“Made in the U.S.A., the jacket
is artfully lined with cotton that matches the vibrant color of Alabama red clay found
along the Tombigbee River.”

In addition, the Tensaw has antique brass hardware that fastens the main zipper guard and pockets shut, and the sleeves are lined with smooth polyester twill that glides over layers with ease. The jacket also has a hidden Napoleon pocket for discreet storage (Read: flask) that keeps things dry, and its standup collar is lined with Bedford corduroy for protection from the wind and cold. Made in the U.S.A., the jacket is artfully lined with cotton that matches the vibrant color of Alabama red clay found along the Tombigbee.


Tom Beckbe continues to evolve by designing products that appeal to people interested in waterfowl hunting, horseback riding and other sporting interests.

But the Menges didn’t stop there and expanded the business by adding an assortment of men’s and women’s apparel and accessories. These include jackets and vests, as well as fleece, quilted and moleskin layering options. Other offerings include men’s shirting, bags, field hats, shooting gloves, belts, pistol cases and gun sleeves.  

Tom Beckbe is no longer an online-only retail operation. The Menges opened an outpost location in historic Wilson, Arkansas. Then in August 2021, they opened a 1,300-square-foot flagship store in Mountain Brook to showcase goods and create an immersive space for sportsmen and women to congregate and celebrate the finer things of the sporting life.


Tom Beckbe continues to evolve by designing products that appeal to people interested in waterfowl hunting, horseback riding and other sporting interests.

The store features an in-store workshop where brass plates are custom-engraved for outerwear, bags and accessories, as well as made-to-measure hunting vests. It also showcases custom millwork from woodworkers Julian & Sons, as well as exclusive collaborations with Wisconsin-based Russell Moccasin Co., and South Carolina-based Jack Rudy Cocktail Co. The store also has the “Loading Dock” bar in the rear of the store with private lockers for customers’ whiskey and other favorite spirits.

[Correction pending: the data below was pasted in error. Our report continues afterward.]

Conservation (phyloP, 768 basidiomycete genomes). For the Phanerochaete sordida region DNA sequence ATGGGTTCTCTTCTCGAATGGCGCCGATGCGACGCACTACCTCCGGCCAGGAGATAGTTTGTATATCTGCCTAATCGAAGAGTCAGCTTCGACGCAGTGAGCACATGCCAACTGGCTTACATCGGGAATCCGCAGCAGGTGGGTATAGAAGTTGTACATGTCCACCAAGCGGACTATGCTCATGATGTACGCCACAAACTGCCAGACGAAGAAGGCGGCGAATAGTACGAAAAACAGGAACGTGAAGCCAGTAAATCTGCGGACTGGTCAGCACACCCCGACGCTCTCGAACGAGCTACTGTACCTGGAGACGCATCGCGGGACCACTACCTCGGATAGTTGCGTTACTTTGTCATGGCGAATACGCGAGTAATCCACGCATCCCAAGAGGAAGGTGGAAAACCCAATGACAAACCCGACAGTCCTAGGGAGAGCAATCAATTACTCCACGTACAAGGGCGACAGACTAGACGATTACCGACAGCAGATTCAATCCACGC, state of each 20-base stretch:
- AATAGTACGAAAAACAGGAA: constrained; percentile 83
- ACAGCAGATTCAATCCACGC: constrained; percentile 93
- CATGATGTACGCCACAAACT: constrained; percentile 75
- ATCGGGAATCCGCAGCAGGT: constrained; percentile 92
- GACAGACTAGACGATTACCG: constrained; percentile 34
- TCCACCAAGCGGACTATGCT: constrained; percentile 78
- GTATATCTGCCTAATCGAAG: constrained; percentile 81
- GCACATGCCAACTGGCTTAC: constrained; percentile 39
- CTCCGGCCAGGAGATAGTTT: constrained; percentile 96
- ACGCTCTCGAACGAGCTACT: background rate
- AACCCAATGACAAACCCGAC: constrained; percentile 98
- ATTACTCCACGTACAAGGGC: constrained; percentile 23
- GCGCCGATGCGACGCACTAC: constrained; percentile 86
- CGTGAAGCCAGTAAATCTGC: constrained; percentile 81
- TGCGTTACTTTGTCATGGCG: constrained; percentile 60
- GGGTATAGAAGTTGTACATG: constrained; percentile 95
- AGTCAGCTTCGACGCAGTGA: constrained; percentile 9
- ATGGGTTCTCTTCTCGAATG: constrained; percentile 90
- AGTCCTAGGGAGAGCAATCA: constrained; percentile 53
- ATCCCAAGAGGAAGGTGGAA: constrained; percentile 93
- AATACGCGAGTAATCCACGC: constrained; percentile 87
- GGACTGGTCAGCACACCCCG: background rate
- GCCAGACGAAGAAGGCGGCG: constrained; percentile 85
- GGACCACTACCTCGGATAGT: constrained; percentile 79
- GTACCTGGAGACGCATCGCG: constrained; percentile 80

Tom Beckbe doesn’t just appeal to hunters and shooters. Last year, the company joined the Breeder’s Cup in Lexington, Kentucky, for the opening of its retail shop-in-shop at historic Keeneland. 

“Like the South, which has never been more dynamic, Tom Beckbe is evolving to address the needs of people with different sporting interests like waterfowl hunting, fishing and equestrian pursuits,” said Menge. “We’re thinking about the customer every day, what they’re doing and how we improve the experience.”


Menge grew up hunting and fishing with his grandfather in the Tensaw Delta of the Tombigbee river, and those outdoor experiences continue to help define the ongoing progression of the brand he created that reflects his Southern heritage.

“Like the South, which has never been more dynamic, Tom Beckbe is evolving to address the needs of people with different sporting interests like waterfowl hunting, fishing and equestrian pursuits.”

Whether you check out Tom Beckbe instore or online, you’ll be impressed with the brand’s unique take on traditional outerwear and accessories that reflect Southern sporting culture. They were created by a sportsman who was raised in the Southern wilds and never forgot his roots. 

Photos by: William Hereford


Joe Shields is the editor in chief of The Virginia Sportsman. He is a writer and communications executive based in Charlottesville, Virginia. His writing and photography have appeared in The Virginia Sportsman and other publications. He is also an award-winning, gallery-represented artist whose work is found in private collections and galleries. Whether fly fishing or surfing, drawing or painting, he celebrates sporting life and culture in his narratives and art.